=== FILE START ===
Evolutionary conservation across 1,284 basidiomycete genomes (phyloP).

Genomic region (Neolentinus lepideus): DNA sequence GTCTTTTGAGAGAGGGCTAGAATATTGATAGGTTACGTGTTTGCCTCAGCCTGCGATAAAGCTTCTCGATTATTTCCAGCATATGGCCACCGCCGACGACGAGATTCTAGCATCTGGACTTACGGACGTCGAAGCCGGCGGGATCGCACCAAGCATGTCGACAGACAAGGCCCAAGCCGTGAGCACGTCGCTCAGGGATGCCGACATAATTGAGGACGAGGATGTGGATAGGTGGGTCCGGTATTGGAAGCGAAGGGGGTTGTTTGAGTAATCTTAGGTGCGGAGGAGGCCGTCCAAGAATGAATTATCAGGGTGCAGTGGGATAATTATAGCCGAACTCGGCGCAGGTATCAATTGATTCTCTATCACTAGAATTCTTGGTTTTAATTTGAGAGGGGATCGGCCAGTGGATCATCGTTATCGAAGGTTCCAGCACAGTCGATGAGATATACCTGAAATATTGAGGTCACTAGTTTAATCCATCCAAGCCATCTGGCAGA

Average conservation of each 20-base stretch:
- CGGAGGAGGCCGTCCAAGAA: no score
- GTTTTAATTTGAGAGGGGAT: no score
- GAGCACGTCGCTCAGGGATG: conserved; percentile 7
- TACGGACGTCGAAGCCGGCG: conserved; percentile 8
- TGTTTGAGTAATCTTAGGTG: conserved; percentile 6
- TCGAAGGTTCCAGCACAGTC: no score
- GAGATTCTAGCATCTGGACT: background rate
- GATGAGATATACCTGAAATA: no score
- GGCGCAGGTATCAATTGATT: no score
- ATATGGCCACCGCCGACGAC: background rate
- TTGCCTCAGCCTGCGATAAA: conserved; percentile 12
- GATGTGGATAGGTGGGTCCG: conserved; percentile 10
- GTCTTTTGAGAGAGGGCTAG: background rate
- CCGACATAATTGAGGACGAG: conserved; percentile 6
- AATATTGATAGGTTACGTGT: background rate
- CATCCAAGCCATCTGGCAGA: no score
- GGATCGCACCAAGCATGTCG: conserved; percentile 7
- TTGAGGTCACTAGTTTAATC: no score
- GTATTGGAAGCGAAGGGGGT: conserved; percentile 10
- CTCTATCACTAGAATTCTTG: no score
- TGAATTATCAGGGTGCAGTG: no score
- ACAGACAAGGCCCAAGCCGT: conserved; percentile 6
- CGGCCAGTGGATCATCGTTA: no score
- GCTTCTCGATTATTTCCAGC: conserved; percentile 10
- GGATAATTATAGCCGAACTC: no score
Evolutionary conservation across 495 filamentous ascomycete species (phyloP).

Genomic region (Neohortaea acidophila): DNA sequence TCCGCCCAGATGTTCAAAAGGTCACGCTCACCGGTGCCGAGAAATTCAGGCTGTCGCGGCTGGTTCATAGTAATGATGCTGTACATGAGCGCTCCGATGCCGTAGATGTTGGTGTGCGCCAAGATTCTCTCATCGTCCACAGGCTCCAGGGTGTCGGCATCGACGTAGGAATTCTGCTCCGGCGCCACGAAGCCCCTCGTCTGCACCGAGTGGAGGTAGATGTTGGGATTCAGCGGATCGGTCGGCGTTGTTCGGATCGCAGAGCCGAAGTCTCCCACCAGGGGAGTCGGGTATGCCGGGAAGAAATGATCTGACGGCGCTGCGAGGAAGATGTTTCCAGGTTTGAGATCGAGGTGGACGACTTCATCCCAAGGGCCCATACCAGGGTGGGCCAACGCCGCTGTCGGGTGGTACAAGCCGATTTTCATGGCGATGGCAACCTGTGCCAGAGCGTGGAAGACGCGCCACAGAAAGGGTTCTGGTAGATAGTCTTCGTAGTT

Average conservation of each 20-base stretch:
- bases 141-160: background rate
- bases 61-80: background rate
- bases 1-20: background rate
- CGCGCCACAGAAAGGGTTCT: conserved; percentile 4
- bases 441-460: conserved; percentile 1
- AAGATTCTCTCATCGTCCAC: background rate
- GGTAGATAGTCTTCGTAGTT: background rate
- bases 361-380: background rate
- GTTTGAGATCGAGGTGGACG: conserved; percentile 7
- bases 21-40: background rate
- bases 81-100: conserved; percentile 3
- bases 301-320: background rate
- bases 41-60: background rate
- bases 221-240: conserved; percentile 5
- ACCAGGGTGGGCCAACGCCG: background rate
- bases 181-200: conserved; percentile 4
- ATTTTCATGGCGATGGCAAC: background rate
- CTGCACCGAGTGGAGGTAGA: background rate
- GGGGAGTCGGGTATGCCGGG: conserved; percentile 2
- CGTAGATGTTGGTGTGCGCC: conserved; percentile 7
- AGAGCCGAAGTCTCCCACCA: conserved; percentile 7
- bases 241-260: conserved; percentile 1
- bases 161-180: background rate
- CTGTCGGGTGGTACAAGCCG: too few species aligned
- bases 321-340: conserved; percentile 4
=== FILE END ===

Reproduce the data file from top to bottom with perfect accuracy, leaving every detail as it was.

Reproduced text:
Evolutionary conservation across 1,284 basidiomycete genomes (phyloP).

Genomic region (Neolentinus lepideus): DNA sequence GTCTTTTGAGAGAGGGCTAGAATATTGATAGGTTACGTGTTTGCCTCAGCCTGCGATAAAGCTTCTCGATTATTTCCAGCATATGGCCACCGCCGACGACGAGATTCTAGCATCTGGACTTACGGACGTCGAAGCCGGCGGGATCGCACCAAGCATGTCGACAGACAAGGCCCAAGCCGTGAGCACGTCGCTCAGGGATGCCGACATAATTGAGGACGAGGATGTGGATAGGTGGGTCCGGTATTGGAAGCGAAGGGGGTTGTTTGAGTAATCTTAGGTGCGGAGGAGGCCGTCCAAGAATGAATTATCAGGGTGCAGTGGGATAATTATAGCCGAACTCGGCGCAGGTATCAATTGATTCTCTATCACTAGAATTCTTGGTTTTAATTTGAGAGGGGATCGGCCAGTGGATCATCGTTATCGAAGGTTCCAGCACAGTCGATGAGATATACCTGAAATATTGAGGTCACTAGTTTAATCCATCCAAGCCATCTGGCAGA

Average conservation of each 20-base stretch:
- CGGAGGAGGCCGTCCAAGAA: no score
- GTTTTAATTTGAGAGGGGAT: no score
- GAGCACGTCGCTCAGGGATG: conserved; percentile 7
- TACGGACGTCGAAGCCGGCG: conserved; percentile 8
- TGTTTGAGTAATCTTAGGTG: conserved; percentile 6
- TCGAAGGTTCCAGCACAGTC: no score
- GAGATTCTAGCATCTGGACT: background rate
- GATGAGATATACCTGAAATA: no score
- GGCGCAGGTATCAATTGATT: no score
- ATATGGCCACCGCCGACGAC: background rate
- TTGCCTCAGCCTGCGATAAA: conserved; percentile 12
- GATGTGGATAGGTGGGTCCG: conserved; percentile 10
- GTCTTTTGAGAGAGGGCTAG: background rate
- CCGACATAATTGAGGACGAG: conserved; percentile 6
- AATATTGATAGGTTACGTGT: background rate
- CATCCAAGCCATCTGGCAGA: no score
- GGATCGCACCAAGCATGTCG: conserved; percentile 7
- TTGAGGTCACTAGTTTAATC: no score
- GTATTGGAAGCGAAGGGGGT: conserved; percentile 10
- CTCTATCACTAGAATTCTTG: no score
- TGAATTATCAGGGTGCAGTG: no score
- ACAGACAAGGCCCAAGCCGT: conserved; percentile 6
- CGGCCAGTGGATCATCGTTA: no score
- GCTTCTCGATTATTTCCAGC: conserved; percentile 10
- GGATAATTATAGCCGAACTC: no score
Evolutionary conservation across 495 filamentous ascomycete species (phyloP).

Genomic region (Neohortaea acidophila): DNA sequence TCCGCCCAGATGTTCAAAAGGTCACGCTCACCGGTGCCGAGAAATTCAGGCTGTCGCGGCTGGTTCATAGTAATGATGCTGTACATGAGCGCTCCGATGCCGTAGATGTTGGTGTGCGCCAAGATTCTCTCATCGTCCACAGGCTCCAGGGTGTCGGCATCGACGTAGGAATTCTGCTCCGGCGCCACGAAGCCCCTCGTCTGCACCGAGTGGAGGTAGATGTTGGGATTCAGCGGATCGGTCGGCGTTGTTCGGATCGCAGAGCCGAAGTCTCCCACCAGGGGAGTCGGGTATGCCGGGAAGAAATGATCTGACGGCGCTGCGAGGAAGATGTTTCCAGGTTTGAGATCGAGGTGGACGACTTCATCCCAAGGGCCCATACCAGGGTGGGCCAACGCCGCTGTCGGGTGGTACAAGCCGATTTTCATGGCGATGGCAACCTGTGCCAGAGCGTGGAAGACGCGCCACAGAAAGGGTTCTGGTAGATAGTCTTCGTAGTT

Average conservation of each 20-base stretch:
- bases 141-160: background rate
- bases 61-80: background rate
- bases 1-20: background rate
- CGCGCCACAGAAAGGGTTCT: conserved; percentile 4
- bases 441-460: conserved; percentile 1
- AAGATTCTCTCATCGTCCAC: background rate
- GGTAGATAGTCTTCGTAGTT: background rate
- bases 361-380: background rate
- GTTTGAGATCGAGGTGGACG: conserved; percentile 7
- bases 21-40: background rate
- bases 81-100: conserved; percentile 3
- bases 301-320: background rate
- bases 41-60: background rate
- bases 221-240: conserved; percentile 5
- ACCAGGGTGGGCCAACGCCG: background rate
- bases 181-200: conserved; percentile 4
- ATTTTCATGGCGATGGCAAC: background rate
- CTGCACCGAGTGGAGGTAGA: background rate
- GGGGAGTCGGGTATGCCGGG: conserved; percentile 2
- CGTAGATGTTGGTGTGCGCC: conserved; percentile 7
- AGAGCCGAAGTCTCCCACCA: conserved; percentile 7
- bases 241-260: conserved; percentile 1
- bases 161-180: background rate
- CTGTCGGGTGGTACAAGCCG: too few species aligned
- bases 321-340: conserved; percentile 4